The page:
Since 2005, the federal government has utilized an expedited prosecution program, Operation Streamline, to prosecute, convict, and incarcerate migrants for the felony crime of illegal reentry. Daily, up to 70 men and women arrested along the border are brought before a federal judge en masse on charges of illegal entry, a misdemeanor, or illegal re-entry, a felony. Migrants remain shackled throughout the proceedings. The result remains the same: little or no due process, criminal record, and sentences up to six months in prisons and jails before being detained and deported by ICE. Most migrants are never given the chance to explain why they made the treacherous journey, or the fact that they fear return to their country of origin. Under Operation Streamline, Customs and Border Protection has moved to prosecute as felons many Central Americans who are in fact seeking asylum – this violates US obligations under the UN Refugee Convention.
We demand justice for the more than 100 people who have been killed by the US Border Patrol. Since 2010, there has been a 100 percent impunity rate for Border Patrol agents. We remember and honor those victims today, in Arizona and Sonora: Darío Miranda Valenzuela, Bennett Patricio, Ramsés Barrón Torres, José Antonio Elena Rodríguez, Carlos Lamadrid, José Arambula, and others. On the California/Mexico border we remember Anastasio Hernández Rojas, Valeria Tachiquín Alvarado, Francisco Manuel Ceseña, José Gutiérrez Guzmán, and others. On the Texas/Mexico border we remember Sergio Adrián Hernández Güereca, Guillermo Arévalo Pedroza, Juan Pablo Pérez Santillán, and others. We demand all victims and victims' families be granted the justice that has been denied them.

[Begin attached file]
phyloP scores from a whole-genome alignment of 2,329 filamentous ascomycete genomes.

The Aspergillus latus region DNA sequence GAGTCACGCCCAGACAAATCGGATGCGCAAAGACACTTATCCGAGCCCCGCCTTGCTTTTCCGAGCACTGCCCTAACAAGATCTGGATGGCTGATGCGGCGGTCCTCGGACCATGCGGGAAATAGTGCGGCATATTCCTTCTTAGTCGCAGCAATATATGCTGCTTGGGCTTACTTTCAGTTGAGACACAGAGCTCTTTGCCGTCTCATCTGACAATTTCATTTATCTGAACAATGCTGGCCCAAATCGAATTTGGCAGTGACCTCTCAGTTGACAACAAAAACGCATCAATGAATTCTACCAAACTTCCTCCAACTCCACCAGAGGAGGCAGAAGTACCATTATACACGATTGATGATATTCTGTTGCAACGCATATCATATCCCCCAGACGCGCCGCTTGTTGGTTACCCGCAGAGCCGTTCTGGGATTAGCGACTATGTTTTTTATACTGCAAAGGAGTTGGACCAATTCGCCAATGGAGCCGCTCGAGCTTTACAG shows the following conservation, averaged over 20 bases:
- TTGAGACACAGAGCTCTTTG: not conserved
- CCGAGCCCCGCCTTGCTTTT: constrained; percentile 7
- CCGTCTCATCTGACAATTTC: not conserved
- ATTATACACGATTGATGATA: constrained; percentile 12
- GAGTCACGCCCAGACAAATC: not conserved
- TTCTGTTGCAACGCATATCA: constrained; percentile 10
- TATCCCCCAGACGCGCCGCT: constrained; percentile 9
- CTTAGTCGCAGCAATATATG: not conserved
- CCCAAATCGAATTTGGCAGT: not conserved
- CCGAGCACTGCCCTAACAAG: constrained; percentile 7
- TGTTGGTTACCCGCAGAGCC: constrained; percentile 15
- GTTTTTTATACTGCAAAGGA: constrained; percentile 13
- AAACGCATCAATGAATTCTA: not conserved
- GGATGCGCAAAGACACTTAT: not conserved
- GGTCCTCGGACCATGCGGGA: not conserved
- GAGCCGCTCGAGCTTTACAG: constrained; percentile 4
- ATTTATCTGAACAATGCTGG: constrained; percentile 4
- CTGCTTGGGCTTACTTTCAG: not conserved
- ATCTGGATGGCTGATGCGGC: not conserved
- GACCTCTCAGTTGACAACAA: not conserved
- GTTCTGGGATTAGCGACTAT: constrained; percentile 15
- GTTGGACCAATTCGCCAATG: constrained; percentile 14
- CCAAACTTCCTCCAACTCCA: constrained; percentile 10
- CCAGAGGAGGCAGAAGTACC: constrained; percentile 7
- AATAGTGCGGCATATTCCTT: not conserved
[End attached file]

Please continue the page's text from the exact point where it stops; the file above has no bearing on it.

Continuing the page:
On this very street, sixteen-year-old José Antonio Elena Rodríguez was murdered by Border Patrol Agent Lonnie Swartz on October 10, 2012. Sixteen shots fired in thirty-four seconds from the US side of this militarized border wall into Nogales, Sonora. Right now, there is an ongoing retrial of Border Patrol Agent Swartz who faces charges of voluntary and involuntary manslaughter. The Elena Rodríguez family is courageously unmasking the culture of impunity of the Border Patrol. The struggle of José Antonio’s family to keep his memory alive and seek justice mirrors the struggle of so many families, and has sparked a solidarity movement that will not stop until there is justice for Jose Antonio’s family and all victims of Border Patrol violence.
As part of the growing national security apparatus, the US government continues to conduct widespread surveillance and monitoring programs, targeting undocumented communities, refugees, communities of color and social movements with infiltration and destabilization campaigns. From Oakland to New York, Baltimore to Washington DC, and other cities, the police and FBI monitor Movement for Black Lives organizers and conduct systematic surveillance of Muslim communities. Private companies like Palentir make millions selling surveillance software to the government to carry out racist and Islamophobic deportation campaigns and "extreme vetting" programs. Social leaders continue to fight the surveillance behind this system of repression and expose the corrupt government actors orchestrating the new COINTELPRO programs.